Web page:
Appeals Court Agrees with Attorney Bryant to Affirm Final And Binding Arbitration Award Ordering Town of Winthrop to Reinstate ex-Police Union President

May 20, 2018

Most collective bargaining agreements provide that an arbitrator's resolution of a grievance is "final and binding." That means the parties accept the decision, even if they think it wrong, illogical or contradicted by the facts. Many Massachusetts public employers disregard that language when confronted with an arbitration decision they dislike. That is what happened after Attorney Patrick Bryant, representing Winthrop Police Local 421, Massachusetts Coalition of Police, IUPA, AFL-CIO, won the reinstatement of a longtime union president terminated for alleged misconduct.

In January 2015, Winthrop terminated the then-police union president Ferruccio Romeo for alleged dishonesty and fraud.

The contract entitled the Union to resolve the discipline through final and binding arbitration. A neutral arbitrator heard the facts and witnesses from the Town and Union for several days. He concluded that the Town could not substantiate the charges of untruthfulness and fraud against the longtime police officer and union president. On February 28, 2016, he directed the Town to reinstate the officer, and make him whole for lost wages and benefits resulting from the wrongful termination.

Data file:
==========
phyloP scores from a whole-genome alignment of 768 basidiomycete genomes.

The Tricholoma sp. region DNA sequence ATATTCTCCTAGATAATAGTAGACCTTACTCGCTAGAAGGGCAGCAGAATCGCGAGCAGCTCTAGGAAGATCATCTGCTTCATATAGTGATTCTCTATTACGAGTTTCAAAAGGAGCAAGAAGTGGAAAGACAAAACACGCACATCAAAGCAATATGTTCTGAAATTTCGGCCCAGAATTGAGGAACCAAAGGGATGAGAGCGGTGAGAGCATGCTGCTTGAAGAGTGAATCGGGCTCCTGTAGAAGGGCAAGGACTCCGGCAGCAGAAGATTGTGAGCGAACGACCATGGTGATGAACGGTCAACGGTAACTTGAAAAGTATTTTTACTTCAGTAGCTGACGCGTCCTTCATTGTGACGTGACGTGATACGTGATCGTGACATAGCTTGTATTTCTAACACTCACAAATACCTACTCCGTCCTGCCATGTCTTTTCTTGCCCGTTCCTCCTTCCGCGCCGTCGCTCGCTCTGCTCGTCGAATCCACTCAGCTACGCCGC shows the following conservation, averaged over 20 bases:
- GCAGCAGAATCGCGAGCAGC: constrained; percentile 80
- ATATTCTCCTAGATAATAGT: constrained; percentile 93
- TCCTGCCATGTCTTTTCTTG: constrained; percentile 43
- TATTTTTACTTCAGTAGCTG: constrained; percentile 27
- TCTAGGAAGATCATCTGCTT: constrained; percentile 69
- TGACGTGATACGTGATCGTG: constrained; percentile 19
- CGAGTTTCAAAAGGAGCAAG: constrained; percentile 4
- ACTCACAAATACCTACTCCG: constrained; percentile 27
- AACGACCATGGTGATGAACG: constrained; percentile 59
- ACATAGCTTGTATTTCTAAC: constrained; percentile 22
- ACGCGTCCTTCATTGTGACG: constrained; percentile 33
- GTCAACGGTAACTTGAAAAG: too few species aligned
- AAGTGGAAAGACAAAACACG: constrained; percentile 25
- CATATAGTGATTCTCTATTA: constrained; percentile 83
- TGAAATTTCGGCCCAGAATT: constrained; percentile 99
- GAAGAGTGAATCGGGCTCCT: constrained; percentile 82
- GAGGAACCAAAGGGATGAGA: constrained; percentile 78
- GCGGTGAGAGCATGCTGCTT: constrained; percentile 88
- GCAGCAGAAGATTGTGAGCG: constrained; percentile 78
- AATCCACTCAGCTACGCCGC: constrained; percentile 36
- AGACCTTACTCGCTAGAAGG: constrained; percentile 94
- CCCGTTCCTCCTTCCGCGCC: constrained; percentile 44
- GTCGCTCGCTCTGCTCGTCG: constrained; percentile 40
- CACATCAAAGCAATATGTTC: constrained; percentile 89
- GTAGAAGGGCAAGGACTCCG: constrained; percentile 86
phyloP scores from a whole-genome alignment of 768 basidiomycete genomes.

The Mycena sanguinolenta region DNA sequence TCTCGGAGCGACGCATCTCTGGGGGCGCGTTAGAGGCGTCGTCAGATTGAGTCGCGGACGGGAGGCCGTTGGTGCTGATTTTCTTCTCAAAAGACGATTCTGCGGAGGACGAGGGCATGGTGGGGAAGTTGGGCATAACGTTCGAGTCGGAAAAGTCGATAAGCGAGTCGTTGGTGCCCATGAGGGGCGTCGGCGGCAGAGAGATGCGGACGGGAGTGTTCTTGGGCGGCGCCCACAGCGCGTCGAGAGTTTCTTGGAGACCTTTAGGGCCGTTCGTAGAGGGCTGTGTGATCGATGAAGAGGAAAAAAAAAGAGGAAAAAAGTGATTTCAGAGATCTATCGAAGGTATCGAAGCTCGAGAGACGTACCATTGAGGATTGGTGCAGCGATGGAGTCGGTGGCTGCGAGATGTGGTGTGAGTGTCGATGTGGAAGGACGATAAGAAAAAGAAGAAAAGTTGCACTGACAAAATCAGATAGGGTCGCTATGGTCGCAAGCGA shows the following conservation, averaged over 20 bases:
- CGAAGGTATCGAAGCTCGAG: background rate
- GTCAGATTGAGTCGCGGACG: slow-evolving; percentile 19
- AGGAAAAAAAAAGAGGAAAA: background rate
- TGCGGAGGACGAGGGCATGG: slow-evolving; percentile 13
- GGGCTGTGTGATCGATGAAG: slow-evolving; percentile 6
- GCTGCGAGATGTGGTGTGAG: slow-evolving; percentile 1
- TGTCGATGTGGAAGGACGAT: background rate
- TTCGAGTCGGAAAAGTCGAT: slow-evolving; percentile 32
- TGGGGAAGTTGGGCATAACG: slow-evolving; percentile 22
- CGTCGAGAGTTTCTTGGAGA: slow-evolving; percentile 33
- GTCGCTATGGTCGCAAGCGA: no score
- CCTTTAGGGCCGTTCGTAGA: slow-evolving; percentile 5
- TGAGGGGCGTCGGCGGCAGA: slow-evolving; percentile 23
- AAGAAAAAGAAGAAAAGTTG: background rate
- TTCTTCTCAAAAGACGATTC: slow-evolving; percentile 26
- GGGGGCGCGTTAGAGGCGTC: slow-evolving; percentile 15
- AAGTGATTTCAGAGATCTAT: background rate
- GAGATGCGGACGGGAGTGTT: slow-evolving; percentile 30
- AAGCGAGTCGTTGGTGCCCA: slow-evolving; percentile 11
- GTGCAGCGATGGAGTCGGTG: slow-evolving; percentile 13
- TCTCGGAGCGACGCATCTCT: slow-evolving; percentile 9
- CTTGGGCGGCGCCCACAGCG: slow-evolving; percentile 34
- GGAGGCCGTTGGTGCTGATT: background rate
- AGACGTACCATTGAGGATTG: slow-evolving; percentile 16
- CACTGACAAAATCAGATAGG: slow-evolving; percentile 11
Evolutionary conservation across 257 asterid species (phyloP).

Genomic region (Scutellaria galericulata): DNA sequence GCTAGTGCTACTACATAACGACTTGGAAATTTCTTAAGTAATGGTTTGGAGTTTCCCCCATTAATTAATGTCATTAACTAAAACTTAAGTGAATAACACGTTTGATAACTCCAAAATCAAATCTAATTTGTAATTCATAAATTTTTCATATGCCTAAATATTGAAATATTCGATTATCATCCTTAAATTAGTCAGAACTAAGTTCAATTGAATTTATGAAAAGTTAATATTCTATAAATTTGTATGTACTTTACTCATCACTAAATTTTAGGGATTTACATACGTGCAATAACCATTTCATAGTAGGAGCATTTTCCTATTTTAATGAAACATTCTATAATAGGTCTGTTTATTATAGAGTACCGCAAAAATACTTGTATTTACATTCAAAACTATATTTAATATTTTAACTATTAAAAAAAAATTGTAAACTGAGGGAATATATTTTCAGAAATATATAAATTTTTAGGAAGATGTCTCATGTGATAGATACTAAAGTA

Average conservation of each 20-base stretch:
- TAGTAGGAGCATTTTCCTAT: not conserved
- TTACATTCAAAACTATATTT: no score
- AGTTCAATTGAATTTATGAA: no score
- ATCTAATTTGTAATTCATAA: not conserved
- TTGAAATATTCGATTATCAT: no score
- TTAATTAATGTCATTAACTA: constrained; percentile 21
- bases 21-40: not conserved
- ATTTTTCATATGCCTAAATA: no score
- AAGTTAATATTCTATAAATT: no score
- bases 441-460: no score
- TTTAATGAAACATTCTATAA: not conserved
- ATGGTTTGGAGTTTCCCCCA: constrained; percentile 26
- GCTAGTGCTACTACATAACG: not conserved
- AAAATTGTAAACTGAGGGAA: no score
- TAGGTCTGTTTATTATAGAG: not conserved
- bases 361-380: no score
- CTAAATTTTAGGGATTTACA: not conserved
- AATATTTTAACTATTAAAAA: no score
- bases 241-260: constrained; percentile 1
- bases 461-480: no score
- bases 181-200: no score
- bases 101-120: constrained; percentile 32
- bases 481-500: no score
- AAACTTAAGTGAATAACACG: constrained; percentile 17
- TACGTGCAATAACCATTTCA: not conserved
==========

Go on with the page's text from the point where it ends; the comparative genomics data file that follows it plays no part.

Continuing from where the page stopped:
Despite agreeing to "final and binding" arbitration, the Town refused to accept this independent reproach of their discipline. A Superior Court judge, unfortunately, also disregarded the final and binding nature of arbitration awards by finding facts and making credibility decisions on her own. (Unlike the arbitrator, the judge found facts without any basis in the record). Despite appellate courts prohibiting superior court judges from second-guessing arbitration awards, the judge reversed the arbitration award on April 5, 2017.

Thankfully, the Appeals Court restored the judiciary's respect for the finality of arbitration. The three-member panel write, "Here, ... the arbitrator's award does not violate the well-defined public policy requiring honesty in police officers because the arbitrator found that Romeo was not dishonest.... [W]here, as here, the arbitrator found no underlying misconduct, the award ordering reinstatement must be affirmed."

Nearly 3.5 years after being unlawfully terminated, Romeo is closer to being restored to a job he was wrongly terminated from and being made whole for economic losses he should have been forced to suffer.